The coroner turned to the police officer. “As soon as my men deliver the body I’ll be out of here. No need to intrude on Mister Maynard any further.” He mopped his forehead again, gave an almost imperceptible nod to Trent, and started for the door.
“Again, my condolences,” he said.
Trent stared at the floor. “It’s all my fault,” he said. “I never should have left her alone. I could have gotten her medical aid if only…”
“I think not,” the coroner said. “From all appearances she died peacefully in her sleep. She had made no effort to get up. You would have never been aware that she was having an attack.” He placed a hand on Trent’s shoulder and patted it sympathetically.
“Do you think so?” Trent said. “I hope you’re right. I could never forgive myself otherwise.”
“Sir?” one of the white coated men called from the head of the stairs. “Would you come up here, please?”
The coroner looked from the stairway to Trent, shrugged and went upstairs.
Trent watched the little man with a worried frown. He paced back and forth in front of the sofa, stopping from time to time to glance at the stairway.
Finally the coroner emerged and descended the stairs. The sympathy that had filled his eyes was gone, replaced by a dark thoughtful look.
“Troubling,” he said.
“What do you mean?” Trent asked. “What’s the matter?”
The coroner didn’t answer. He pulled a small notepad from his coat pocket and scribbled a few notes with the stub of a pencil. Putting it back in his pocket, he looked to Trent.
“Your wife apparently was in a sort of struggle recently. There are bruises on her legs and arms, probably from being held forcibly.”
“Bruises?” Trent said dully. “I don’t understand. How can that be?”
“There’s more,” the coroner said. “Her right hand had been washed, but not her left. Isn’t that a bit odd? Who washes only one hand?”
Trent stared at the coroner, but said nothing.
“Her left hand has traces of fabric on it. I believe it is from the carpet in the bedroom. We’ll have to have it analyzed, of course.”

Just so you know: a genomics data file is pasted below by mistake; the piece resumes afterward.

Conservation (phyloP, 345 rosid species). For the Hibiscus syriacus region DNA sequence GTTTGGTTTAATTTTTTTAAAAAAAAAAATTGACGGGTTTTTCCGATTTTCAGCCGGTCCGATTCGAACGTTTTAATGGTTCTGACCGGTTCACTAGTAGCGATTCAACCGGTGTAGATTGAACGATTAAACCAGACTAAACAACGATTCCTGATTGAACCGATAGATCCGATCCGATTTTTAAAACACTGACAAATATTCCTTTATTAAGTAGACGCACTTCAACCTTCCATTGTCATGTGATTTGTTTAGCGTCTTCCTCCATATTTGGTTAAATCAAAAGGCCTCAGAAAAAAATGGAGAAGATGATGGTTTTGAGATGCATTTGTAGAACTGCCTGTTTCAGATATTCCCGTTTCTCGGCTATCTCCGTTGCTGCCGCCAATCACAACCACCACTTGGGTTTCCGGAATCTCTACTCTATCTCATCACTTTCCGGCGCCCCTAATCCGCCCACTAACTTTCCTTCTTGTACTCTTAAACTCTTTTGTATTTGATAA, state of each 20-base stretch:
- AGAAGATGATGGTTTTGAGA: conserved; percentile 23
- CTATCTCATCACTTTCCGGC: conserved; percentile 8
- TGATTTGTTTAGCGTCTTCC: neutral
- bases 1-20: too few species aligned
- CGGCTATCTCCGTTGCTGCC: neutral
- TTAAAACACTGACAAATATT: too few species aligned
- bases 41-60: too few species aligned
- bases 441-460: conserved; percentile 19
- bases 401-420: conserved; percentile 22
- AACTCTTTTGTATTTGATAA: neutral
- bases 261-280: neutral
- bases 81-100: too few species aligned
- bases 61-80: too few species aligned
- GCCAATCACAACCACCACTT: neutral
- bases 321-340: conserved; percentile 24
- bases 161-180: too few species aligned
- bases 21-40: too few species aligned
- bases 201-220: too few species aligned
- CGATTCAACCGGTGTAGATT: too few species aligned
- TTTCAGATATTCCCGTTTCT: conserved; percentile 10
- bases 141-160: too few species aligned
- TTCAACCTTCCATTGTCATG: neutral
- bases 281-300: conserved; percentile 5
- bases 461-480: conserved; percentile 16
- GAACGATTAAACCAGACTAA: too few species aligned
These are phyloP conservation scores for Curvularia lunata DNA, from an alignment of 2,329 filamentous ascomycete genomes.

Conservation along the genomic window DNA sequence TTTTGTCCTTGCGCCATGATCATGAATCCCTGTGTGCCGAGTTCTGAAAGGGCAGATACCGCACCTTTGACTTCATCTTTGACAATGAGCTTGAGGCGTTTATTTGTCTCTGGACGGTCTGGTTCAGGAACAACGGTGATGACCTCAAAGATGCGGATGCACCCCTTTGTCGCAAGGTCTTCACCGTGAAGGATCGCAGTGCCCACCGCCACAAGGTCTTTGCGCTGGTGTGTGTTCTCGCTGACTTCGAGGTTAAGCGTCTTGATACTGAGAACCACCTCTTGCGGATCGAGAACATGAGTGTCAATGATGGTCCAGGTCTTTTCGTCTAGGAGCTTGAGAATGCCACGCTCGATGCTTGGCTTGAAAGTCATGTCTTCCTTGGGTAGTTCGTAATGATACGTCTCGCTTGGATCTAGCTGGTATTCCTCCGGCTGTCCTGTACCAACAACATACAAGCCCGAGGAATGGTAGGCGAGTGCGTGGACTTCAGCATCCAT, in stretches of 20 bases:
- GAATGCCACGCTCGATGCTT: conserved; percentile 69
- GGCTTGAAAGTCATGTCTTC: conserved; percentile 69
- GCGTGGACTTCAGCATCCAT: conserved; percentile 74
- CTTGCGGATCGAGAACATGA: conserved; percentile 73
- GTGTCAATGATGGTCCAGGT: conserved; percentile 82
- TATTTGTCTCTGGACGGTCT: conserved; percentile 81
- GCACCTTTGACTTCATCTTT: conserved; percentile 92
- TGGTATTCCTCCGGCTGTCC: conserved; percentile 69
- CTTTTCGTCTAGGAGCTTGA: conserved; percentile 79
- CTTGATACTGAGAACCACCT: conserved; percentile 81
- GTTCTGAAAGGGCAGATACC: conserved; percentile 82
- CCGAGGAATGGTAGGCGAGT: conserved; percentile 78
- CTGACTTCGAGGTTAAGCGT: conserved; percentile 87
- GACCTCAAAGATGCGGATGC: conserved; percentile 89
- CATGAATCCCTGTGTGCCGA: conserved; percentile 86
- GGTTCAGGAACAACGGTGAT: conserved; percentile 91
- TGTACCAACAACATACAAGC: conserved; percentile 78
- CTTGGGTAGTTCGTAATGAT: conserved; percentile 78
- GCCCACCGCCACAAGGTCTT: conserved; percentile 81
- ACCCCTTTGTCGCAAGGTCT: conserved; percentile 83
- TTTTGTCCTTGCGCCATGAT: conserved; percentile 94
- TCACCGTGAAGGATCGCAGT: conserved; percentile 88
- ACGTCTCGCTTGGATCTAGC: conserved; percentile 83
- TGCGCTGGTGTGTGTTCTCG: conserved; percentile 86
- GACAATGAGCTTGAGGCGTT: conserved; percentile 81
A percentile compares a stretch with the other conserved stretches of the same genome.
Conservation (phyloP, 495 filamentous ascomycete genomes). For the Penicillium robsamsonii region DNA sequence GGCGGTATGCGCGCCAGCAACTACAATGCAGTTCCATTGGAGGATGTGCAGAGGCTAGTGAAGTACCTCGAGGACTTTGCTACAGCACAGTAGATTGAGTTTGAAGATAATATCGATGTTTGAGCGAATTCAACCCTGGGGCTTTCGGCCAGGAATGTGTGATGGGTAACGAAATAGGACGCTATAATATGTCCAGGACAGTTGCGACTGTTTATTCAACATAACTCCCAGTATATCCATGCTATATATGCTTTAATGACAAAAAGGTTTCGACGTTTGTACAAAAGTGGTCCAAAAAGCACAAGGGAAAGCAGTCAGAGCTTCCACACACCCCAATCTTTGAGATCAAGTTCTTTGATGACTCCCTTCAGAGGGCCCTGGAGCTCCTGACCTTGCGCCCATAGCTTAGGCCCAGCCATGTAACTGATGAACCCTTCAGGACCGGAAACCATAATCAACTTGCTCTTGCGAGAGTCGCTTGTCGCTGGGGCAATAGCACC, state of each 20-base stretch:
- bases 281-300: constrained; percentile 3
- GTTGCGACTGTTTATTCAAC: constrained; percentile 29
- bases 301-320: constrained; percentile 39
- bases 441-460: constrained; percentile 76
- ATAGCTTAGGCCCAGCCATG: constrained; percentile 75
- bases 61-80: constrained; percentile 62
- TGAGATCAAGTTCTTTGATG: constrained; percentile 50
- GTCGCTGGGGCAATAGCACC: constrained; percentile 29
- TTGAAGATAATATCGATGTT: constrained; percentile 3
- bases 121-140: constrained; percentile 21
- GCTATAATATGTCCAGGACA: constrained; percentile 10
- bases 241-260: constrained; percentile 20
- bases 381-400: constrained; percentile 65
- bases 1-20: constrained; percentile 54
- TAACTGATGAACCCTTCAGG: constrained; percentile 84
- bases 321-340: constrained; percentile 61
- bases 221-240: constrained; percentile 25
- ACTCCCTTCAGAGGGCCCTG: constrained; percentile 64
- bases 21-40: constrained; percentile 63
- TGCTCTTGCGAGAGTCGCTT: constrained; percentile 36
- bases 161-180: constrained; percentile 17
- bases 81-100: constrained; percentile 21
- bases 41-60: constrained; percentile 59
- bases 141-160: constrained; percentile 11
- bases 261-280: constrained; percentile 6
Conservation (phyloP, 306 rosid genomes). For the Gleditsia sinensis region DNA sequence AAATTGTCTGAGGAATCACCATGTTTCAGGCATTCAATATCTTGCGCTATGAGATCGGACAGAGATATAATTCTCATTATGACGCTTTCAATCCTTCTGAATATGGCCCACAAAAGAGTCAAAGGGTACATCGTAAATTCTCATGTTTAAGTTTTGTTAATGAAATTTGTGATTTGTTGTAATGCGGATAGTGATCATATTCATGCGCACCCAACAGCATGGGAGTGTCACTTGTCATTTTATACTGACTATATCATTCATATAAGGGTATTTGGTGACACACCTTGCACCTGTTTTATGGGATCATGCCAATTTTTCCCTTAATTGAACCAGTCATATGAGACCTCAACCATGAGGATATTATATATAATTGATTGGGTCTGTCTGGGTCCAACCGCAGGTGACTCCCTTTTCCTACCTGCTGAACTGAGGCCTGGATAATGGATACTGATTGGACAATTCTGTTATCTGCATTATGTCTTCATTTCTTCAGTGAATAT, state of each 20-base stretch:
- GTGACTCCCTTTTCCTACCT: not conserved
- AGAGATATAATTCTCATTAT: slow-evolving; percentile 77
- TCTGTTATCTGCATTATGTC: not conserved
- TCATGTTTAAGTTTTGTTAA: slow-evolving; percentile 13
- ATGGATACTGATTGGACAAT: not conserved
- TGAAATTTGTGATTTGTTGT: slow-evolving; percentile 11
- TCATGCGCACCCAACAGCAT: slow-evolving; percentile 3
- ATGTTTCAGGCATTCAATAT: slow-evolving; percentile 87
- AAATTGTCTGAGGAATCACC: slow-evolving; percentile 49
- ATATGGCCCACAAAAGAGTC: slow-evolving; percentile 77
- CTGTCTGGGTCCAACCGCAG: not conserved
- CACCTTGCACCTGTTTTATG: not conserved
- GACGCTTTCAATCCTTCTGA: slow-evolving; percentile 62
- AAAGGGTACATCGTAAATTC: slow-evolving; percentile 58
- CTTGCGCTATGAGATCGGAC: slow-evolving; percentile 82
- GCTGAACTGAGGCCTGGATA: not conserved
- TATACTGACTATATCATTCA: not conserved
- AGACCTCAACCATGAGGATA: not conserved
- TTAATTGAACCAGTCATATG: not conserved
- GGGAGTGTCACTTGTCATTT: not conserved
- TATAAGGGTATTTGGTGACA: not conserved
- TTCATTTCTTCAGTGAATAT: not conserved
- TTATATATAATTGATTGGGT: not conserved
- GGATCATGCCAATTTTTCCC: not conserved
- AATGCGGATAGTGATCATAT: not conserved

“But…” Trent started.
“And one more thing,” the coroner went on. “There are drops of blood on the sheet, but there are no cuts on the deceased.” He jotted another note, then looked at Trent. “I decided to investigate a little further. I found a few more drops of blood on the floor in front of the closet. New blood, not more than a few hours old.” He closed the notebook and slipped it in his back pocket. “It seems as though someone was here last night, in the bedroom, struggling with your wife. I’m certain of it.”
Trent sat down hard. “I don’t believe it,” he said. “Who would want to kill her?
We don’t even know anyone around here.”
“Anyone from the city who might have followed you?”
Trent shook his head. “There has to be some mistake. She had a bad heart. Everyone who knew her was aware of that. She died in her sleep. I can’t believe she was murdered.”
The coroner studied Trent carefully, his fingers playing a tattoo on the coffee table. He shook his head and sighed. “Oh, the cause of death was heart failure, I’m sure. That will be substantiated by the autopsy. But the heart attack was brought about by a terrifying experience. She was literally scared to death.”
Trent twisted in his chair. “There has to be some mistake.”
“No. No mistake. She was attacked and the trauma killed her.” He watched while the two men carried the stretcher from the house, the body covered with a white sheet. Trent, standing next to the coroner, let a sob escape from his lips and put a hand to his forehead.
“Scared to death,” the coroner repeated, shaking his head. “No weapon. Just fear. The perfect crime. Unless, of course, the victim fights back.”
He looked at Trent intently, his eyes narrowed to slits.
“There will be an investigation, of course, since foul play is almost certainly involved.” He turned away, a sardonic smile on his lips. “If I were you, Mister Maynard, I would hire a good lawyer.” He nodded in Trent’s direction. “You would want someone competent enough to explain the scratches on your arm.”
Trent’s eyes widened and he instinctively touched his left arm. “How do you know that?” he said. “I have a long sleeve shirt on.”
The coroner nodded. “Yes, you do. And in this heat.” He took out his handkerchief and mopped perspiration from his forehead. “Besides,” he added, “there’s a trace of blood on the sleeve. Scratches often bleed for hours. You should probably get some medical attention. After you retain a lawyer, of course.” He shook his head. “Naturally, the DNA from the blood we found will be pretty convincing. Modern forensics makes it difficult for the criminal these days. I’d get a good lawyer, a very good lawyer.” Placing his hand to his forehead in a mock salute, he stepped outside.